Friday, February 22, 2008

America still works

"Many observers abroad have the impression that Americans are growing more religious, while Europeans are growing more secular. This simply isn't true. Americans are far more religious than western Europeans, but in the US, no less than in Europe, the long-term trend is towards greater secularism.
In a 2001 study of religious attitudes among Americans, researchers at the City University of New York discovered that the number of Americans who profess no religion had grown from 8.16 per cent in 1990 to 14.17 per cent in 2000. Americans with no religion at all are now the third largest belief group in the US after Catholics and Baptists, and their number, around 30m, is almost as great as that of Baptists, who number around 34m. Moreover, the number of Americans who, even if they believe in God, do not belong to any religious organisation went from 46 per cent in 1990 to a 54 per cent majority by 2000, according to the study.
When the subject is actual church attendance rather than vague spiritual belief, the gap between the US and Europe shrinks further. According to the Gallup millennium survey of religious views, the number of North Americans (the US plus Canada) who attend church at least once a week is 47 per cent, compared with the west European average of 20 per cent. And some scholars say that the number is inflated, because many Americans are embarrassed to tell pollsters how rarely they attend church.
According to the Gallup poll, the number of North Americans who believe that the Bible is "the actual word of God" has fallen from 65 per cent in 1963 to just 27 per cent in 2001. At the same time, attitudes among Americans toward homosexuality, sex out of marriage and censorship are growing steadily more liberal. Abortion is the major exception; younger Americans tend to be more opposed to abortion than their elders. Possibly this reflects the growing use of ultrasound by parents to view their offspring in the womb, a practice which may be inadvertently undermining the distinction that supporters of liberal abortion laws have tried to make between foetuses and babies."
Michael Lind, Prospect Magazine (UK), February 2008
Another interesting development:


"Some will wish to argue that the slowing growth rate is evidence of an increasing secularization of American postmodern society," said the Rev. Dr. Eileen W. Lindner, editor of the Yearbook. "While such an explanation will satisfy some, caution in drawing such a conclusion is warranted."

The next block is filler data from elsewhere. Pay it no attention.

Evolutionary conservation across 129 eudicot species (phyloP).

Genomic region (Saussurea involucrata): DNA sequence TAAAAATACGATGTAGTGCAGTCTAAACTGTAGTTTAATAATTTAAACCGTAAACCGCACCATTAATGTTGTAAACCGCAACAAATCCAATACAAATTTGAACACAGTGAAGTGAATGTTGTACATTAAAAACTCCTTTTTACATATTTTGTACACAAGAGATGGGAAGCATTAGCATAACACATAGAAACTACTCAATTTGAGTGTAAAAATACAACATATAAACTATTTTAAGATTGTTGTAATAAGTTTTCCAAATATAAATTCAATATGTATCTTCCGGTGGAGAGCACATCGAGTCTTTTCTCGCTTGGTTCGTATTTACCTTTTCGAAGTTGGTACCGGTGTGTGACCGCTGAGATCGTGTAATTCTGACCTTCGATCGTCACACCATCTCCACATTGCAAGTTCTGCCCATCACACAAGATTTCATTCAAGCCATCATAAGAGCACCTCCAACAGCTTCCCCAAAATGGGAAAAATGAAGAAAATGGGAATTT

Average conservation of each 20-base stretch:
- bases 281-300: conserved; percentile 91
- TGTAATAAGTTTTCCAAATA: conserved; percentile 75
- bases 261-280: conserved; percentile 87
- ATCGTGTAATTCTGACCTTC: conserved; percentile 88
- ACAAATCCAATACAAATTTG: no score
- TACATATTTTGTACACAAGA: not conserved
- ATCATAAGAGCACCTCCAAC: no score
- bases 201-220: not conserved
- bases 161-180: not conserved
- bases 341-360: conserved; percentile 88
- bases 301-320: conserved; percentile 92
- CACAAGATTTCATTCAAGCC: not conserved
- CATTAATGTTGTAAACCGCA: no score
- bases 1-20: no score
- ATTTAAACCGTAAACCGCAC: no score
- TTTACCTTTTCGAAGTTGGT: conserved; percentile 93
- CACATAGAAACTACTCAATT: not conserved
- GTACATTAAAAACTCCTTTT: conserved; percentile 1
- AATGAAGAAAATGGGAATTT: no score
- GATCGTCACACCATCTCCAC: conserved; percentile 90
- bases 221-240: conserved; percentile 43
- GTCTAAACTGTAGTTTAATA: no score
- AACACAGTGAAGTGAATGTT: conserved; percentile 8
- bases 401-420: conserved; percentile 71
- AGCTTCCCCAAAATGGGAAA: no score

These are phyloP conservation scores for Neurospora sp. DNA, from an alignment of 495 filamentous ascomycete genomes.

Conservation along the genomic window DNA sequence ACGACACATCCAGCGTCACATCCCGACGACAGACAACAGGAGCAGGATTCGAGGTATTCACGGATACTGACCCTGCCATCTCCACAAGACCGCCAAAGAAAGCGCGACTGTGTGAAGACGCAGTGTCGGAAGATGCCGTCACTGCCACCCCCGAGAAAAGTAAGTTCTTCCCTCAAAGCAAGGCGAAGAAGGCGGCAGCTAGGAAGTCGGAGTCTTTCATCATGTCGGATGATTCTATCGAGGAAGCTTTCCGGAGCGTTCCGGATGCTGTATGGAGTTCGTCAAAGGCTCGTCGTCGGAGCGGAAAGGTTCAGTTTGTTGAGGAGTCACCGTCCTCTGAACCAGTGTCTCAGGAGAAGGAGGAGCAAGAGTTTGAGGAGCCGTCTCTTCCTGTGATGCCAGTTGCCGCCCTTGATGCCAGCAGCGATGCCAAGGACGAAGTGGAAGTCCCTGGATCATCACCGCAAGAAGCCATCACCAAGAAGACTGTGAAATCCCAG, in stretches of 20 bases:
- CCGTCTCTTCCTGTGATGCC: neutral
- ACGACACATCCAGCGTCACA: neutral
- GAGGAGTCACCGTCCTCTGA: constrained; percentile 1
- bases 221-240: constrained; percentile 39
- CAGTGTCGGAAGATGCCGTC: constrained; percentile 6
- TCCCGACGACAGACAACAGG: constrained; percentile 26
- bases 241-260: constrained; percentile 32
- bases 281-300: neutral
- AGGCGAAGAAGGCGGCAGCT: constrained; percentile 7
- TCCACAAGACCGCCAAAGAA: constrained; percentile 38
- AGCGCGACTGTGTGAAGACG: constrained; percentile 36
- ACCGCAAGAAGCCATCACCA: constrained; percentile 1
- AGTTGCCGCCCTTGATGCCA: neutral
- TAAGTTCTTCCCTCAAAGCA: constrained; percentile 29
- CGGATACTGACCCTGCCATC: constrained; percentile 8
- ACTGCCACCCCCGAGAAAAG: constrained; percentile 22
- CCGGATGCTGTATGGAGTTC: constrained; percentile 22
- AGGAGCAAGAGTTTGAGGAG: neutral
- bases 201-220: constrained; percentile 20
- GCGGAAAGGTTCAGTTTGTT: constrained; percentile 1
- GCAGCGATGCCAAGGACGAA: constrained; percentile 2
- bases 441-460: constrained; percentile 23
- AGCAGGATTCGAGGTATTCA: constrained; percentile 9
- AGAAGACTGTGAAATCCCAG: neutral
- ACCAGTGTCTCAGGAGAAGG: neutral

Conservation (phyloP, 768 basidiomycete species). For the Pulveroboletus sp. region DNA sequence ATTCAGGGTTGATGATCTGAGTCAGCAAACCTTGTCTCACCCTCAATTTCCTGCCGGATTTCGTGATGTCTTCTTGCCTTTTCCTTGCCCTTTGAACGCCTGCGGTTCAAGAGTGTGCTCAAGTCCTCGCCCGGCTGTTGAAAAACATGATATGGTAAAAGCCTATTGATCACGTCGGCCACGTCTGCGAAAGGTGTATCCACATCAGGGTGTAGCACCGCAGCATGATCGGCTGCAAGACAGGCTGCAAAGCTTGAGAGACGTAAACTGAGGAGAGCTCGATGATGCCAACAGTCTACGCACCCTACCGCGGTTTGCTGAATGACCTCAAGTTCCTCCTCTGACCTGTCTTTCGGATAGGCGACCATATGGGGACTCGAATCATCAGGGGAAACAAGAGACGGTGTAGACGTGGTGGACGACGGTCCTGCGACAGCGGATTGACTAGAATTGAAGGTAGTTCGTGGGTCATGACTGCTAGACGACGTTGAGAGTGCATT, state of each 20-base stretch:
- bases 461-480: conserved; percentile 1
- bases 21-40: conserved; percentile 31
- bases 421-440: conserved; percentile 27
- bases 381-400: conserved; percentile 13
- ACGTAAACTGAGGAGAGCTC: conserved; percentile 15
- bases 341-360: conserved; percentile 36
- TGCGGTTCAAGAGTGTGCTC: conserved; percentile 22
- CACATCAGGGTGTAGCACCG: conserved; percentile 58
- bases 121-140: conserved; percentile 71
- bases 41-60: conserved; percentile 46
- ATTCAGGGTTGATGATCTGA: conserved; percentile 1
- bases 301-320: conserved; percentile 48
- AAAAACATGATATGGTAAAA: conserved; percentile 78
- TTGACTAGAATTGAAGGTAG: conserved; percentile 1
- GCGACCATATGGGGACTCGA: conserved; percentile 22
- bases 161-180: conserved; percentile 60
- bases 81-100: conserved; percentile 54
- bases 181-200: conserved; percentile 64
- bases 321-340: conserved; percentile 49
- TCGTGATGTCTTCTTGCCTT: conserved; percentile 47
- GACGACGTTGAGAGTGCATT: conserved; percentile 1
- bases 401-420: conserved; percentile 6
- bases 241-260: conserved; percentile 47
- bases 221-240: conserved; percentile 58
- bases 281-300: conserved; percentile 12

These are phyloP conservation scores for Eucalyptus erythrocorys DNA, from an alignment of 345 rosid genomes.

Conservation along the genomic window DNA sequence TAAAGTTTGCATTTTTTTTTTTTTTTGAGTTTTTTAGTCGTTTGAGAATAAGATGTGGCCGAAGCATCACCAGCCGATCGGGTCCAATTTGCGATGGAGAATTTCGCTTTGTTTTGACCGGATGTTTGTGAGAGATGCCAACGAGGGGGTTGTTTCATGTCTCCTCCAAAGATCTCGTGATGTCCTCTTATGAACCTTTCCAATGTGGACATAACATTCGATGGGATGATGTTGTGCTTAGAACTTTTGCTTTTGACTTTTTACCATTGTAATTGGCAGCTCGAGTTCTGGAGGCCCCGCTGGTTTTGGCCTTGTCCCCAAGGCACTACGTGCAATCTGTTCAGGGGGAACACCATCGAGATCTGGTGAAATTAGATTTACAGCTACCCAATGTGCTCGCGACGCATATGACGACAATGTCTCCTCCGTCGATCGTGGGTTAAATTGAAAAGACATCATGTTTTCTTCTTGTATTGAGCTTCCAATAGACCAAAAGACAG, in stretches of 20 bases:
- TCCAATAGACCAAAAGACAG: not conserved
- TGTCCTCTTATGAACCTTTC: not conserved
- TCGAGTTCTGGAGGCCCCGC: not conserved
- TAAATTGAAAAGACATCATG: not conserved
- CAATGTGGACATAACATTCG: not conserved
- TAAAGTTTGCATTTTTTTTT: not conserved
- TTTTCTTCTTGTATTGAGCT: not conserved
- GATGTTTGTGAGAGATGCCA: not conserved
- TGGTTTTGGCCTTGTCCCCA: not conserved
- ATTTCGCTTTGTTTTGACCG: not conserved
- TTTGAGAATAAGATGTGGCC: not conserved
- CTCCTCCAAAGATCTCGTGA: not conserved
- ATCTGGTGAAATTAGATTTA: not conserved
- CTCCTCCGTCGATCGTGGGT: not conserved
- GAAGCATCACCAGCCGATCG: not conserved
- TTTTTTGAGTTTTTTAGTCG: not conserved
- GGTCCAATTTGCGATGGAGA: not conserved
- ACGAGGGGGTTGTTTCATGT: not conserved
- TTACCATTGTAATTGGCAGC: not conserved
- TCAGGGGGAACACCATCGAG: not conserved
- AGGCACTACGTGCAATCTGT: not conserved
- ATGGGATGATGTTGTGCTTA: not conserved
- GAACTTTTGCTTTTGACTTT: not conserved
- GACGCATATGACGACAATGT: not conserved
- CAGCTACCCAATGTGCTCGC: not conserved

Largest 25 Churches (ranked by membership)

1. The Catholic Church – 67,515,016
2. Southern Baptist Convention – 16,306,246
3. The United Methodist Church – 7,995,456
4. The Church of Jesus Christ of Latter-day Saints – 5,779,316
5. The Church of God in Christ – 5,499,875
6. National Baptist Convention, U.S.A., Inc. – 5,000,000
7. Evangelical Lutheran Church in America – 4,774,203
8. National Baptist Convention of America, Inc. – 3,500,000
9. Presbyterian Church (U.S.A.) – 3,025,740
10. Assemblies of God – 2,836,174
11. African Methodist Episcopal Church – 2,500,000
12. National Missionary Baptist Convention of America – 2,500,000
13. Progressive National Baptist Convention, Inc. – 2,500,000
14. The Lutheran Church - Missouri Synod (LCMS) – 2,417,997
15. Episcopal Church – 2,154,572
16. Churches of Christ – 1,639,495
17. Greek Orthodox Archdiocese of America – 1,500,000
18. Pentecostal Assemblies of the World, Inc. – 1,500,000
19. The African Methodist Episcopal Zion Church – 1,443,405
20. American Baptist Churches in the U.S.A. – 1,371,278
21. United Church of Christ – 1,218,541
22. Baptist Bible Fellowship International – 1,200,000
23. Christian Churches and Churches of Christ – 1,071,616
24. The Orthodox Church in America – 1,064,000
25. Jehovah’s Witnesses – 1,069,530

Christian Post, Feb. 20 2008
I'm satisfied, all right! When the biggest growth is JWs and Mormons, it probably means that "mainstream "Christianity is standing pretty still. See also my previous post on increasingly secular Catholics.

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